5. Wouldn’t Change a Thing – Camp Rock 2

This absolute bop from the questionable sequel to Disney Channel’s Camp Rock is definitely my most biased choice on this list. It’s probably the nostalgia; my inner child who still holds a flame for the Jonas Brothers, but I can’t help it! I love this song! 

As a whole, Camp Rock 2 was definitely not as great as its iconic predecessor, but a lot of the songs really slapped. Demi Levato and Joe Jonas had both improved significantly as vocalists which may be why they were given a slightly more complex composition the second time around.

Don’t get me wrong, I dearly love the climactic duet from the first movie, ‘This is Me’— but ‘Wouldn’t Change a Thing’ totally blows it out of the water. It feels a lot more sincere and relatable, despite the many cliches in the lyrics (which I love). There’s just a lot of heart in this song, and it feels really good to listen to. 

6. For The First Time in Forever (Reprise) – Frozen

After how much I already gushed about Frozen, it would be criminal not to have one of Anna (Kristen Bell) and Elsa’s (Idina Menzel) duets in my ranking, and this song absolutely deserves the recognition.

Only a little over 2 minutes long, this song brings an absolutely indispensable depth of emotion to a very important scene. To recap: Anna arrives at the ice castle her sister has built and breaks the news that Elsa has doomed their kingdom to eternal winter. Elsa clearly does not know what to do; she has spent her entire life suppressing her emotions and her powers, and has no idea how to deal with either of them, so she tells Anna to go.

The song is an argument that begins as a back and forth and evolves into Kristen and Idina singing two different things simultaneously. Fans of the musical Wicked may find this style of duet familiar; Idina Menzel’s powerful voice and unique tone is part of how Frozen pulled this feat off so well.

Their tones contrast as they harmonize, a representation of the deep bond between them even when they are so at odds. The way they begin to ‘talk’ over each other as the argument swells makes it clear that they aren’t listening to each other, which is part of why there are still another 48 minutes of the movie to go.

This is such an emotional duet, and I honestly wish there was a longer version– it is absolutely my favorite song from the film.

7.  Man or Muppet – The Muppets (2011)

The music written for The Muppets has always been very special– “The Rainbow Connection”, “Movin’ Right Along,” “Pictures in My Head”… it is almost magical, the way The Muppets are so silly, downright absurd at times– and yet the artists behind them have consistently brought us some of the most touching, heartfelt media ever.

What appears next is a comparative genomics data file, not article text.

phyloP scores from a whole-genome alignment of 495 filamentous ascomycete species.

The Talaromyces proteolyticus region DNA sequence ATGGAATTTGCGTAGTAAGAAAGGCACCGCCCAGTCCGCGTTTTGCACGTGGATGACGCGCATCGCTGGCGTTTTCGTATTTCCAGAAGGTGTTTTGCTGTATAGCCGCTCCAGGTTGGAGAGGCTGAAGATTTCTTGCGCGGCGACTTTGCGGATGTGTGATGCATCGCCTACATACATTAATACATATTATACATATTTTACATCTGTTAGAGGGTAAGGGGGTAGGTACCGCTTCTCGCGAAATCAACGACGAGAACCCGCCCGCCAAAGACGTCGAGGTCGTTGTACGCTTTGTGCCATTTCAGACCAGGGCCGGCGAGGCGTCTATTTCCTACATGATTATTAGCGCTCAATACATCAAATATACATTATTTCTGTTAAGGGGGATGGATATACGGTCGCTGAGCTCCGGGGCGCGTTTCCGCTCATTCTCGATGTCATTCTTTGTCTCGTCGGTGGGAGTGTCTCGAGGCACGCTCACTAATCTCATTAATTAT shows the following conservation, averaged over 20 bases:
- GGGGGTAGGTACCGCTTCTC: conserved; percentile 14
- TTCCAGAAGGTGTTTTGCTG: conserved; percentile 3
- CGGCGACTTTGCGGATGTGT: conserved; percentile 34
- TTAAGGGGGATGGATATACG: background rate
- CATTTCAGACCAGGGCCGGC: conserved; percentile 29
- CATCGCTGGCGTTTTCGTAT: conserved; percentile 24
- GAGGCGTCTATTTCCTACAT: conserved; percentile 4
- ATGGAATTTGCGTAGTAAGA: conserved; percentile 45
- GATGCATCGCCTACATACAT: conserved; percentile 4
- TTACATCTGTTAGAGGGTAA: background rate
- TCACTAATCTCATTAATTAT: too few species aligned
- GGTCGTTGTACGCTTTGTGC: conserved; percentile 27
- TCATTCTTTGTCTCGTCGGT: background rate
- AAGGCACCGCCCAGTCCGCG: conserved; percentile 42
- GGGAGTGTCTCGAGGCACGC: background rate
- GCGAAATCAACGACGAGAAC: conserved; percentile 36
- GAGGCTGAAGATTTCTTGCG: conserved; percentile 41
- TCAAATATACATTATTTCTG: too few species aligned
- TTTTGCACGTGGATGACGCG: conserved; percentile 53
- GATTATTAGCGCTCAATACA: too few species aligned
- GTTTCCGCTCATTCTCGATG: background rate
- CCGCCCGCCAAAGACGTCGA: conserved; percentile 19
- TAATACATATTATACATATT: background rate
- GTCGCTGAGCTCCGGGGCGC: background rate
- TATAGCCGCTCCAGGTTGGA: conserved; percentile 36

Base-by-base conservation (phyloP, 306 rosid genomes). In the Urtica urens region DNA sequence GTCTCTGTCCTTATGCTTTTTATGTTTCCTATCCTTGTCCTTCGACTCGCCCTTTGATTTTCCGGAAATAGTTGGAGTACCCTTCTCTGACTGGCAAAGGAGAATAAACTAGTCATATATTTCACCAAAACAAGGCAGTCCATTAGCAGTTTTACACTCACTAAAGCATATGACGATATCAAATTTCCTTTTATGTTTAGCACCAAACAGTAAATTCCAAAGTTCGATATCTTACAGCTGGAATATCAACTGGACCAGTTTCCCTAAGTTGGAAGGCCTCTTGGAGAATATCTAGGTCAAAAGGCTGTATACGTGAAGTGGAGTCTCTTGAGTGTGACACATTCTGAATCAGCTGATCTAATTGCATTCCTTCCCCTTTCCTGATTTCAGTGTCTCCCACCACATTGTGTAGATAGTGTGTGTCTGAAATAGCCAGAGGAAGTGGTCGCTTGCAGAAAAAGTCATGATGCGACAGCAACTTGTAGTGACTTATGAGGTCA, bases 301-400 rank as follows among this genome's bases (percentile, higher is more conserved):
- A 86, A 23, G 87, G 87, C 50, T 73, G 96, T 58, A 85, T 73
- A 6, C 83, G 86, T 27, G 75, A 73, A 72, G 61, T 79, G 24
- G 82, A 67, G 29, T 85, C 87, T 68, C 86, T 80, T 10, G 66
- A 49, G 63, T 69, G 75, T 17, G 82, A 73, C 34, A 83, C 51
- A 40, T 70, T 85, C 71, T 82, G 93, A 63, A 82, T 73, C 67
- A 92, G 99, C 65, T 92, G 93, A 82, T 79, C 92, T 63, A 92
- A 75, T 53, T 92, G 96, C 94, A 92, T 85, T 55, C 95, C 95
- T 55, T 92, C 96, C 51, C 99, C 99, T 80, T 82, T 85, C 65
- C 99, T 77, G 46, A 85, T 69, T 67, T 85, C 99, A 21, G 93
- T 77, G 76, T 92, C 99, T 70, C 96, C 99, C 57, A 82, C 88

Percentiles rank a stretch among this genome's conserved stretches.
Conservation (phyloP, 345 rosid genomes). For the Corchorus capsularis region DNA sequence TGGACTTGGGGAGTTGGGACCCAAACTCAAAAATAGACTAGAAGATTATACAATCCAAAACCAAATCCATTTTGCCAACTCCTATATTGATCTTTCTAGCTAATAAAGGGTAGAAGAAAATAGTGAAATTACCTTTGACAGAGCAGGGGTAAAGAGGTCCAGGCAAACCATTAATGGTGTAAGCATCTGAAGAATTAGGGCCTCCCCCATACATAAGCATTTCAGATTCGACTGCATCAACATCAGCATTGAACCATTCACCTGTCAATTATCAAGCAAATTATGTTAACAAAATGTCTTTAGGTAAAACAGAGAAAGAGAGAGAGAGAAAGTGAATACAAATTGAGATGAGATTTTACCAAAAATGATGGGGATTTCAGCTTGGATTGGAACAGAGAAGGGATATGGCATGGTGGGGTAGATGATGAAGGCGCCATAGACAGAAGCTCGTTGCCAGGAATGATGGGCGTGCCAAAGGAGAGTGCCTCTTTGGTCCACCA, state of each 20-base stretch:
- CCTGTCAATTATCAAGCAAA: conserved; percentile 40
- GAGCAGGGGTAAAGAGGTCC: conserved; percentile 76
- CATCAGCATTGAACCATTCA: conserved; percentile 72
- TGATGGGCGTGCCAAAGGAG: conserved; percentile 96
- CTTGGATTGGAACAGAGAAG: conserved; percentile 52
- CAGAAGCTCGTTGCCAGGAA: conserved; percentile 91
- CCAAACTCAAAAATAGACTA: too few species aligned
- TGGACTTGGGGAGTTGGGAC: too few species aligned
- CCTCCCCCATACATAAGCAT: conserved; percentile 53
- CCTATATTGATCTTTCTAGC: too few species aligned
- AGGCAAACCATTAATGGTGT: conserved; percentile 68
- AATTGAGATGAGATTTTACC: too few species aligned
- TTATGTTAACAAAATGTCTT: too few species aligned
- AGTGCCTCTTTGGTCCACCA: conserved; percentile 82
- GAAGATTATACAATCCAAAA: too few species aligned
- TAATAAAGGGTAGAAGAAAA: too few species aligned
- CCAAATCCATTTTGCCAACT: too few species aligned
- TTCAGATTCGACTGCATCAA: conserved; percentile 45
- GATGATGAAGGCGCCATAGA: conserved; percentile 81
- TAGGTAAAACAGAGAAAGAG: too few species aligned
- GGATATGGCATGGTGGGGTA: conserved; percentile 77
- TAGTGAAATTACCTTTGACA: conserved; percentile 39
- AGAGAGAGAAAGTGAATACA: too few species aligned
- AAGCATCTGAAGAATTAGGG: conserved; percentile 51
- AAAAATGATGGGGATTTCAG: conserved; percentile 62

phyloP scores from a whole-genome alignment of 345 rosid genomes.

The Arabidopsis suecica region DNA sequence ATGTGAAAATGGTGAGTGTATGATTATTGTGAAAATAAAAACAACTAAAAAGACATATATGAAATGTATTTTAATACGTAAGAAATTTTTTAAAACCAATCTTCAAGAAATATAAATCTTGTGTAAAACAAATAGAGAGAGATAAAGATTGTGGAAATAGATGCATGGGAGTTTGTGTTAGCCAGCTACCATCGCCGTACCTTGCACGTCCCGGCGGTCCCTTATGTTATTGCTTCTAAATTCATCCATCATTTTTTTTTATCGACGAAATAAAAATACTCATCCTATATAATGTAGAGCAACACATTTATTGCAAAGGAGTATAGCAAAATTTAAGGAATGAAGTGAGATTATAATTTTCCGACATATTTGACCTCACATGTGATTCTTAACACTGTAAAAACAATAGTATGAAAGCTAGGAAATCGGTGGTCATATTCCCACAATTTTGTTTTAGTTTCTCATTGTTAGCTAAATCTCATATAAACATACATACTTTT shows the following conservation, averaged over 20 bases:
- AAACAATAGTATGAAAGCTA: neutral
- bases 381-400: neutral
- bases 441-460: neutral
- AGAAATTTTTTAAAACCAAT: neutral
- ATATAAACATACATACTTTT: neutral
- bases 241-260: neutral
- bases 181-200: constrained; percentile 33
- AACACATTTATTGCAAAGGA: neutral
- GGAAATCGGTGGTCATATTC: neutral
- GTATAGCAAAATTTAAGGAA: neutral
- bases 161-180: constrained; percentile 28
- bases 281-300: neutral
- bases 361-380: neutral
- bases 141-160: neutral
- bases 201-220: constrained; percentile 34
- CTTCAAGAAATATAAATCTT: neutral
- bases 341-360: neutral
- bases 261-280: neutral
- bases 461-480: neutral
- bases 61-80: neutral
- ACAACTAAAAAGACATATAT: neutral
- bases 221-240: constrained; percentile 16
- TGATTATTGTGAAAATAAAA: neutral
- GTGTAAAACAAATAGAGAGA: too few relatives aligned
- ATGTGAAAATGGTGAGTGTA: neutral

So while this song from the 2011 film “The Muppets” is a bit less overtly profound than my previous examples, it is no surprise that the soundtrack was pretty masterful.

Performed by Jason Segel and Peter Linz, the song portrays the identity crisis of the two main characters– Gary (Segel), a human man who in helping The Muppets has begun to wonder if he belongs among them, and his brother Walter (Linz), a puppet who wants to live a normal life. This sounds very silly and it definitely is, but that is part of what I love so much about the song.

While I certainly may not be able to relate to the Muppet-specific struggles of these two characters, it is so much fun to act out the epic drama, with its delightful harmonies and emotional delivery. I think “Man or Muppet” is a treasure, and I highly recommend it for any sing-along playlist.

8. What Else Can I Do – Encanto

Blooming flowers isn’t a very original metaphor for a character who is discovering their true potential, but Encanto does it so well.The film uses plenty of classic tropes but feels fresh despite, which is a wonderful reflection of the way the story pays homage to tradition while also showing the value in growth and change.

“What Else Can I Do” is only so low on my list because of how minor a part Mirabel (Stephanie Beatriz) has; it is mostly focused on the character development of Isabel (Diane Guerrero), who delivers the majority of the vocals. For that reason I think it falls a bit short in the ‘duet’ category– but not in any other way.

The song is gorgeous and the accompanying animation sequence is one of the most beautiful and impressive parts of the movie. The themes of the song are incredibly relatable and the actresses have wonderful chemistry; as an oldest sibling myself, I always get very emotional when I listen to it.

9. Breaking Free – High School Musical

This legendary track was another I knew I had to include on this list– others who grew up in the golden age of Disney Channel surely understand why. “Breaking Free” was the first of many romantic duets between Troy (played by Zac Efron, though Drew Seeley actually did all the singing for Troy in the films) and Gabriella (Vanessa Hudgens), and while it may not be the best, it is definitely the most memorable.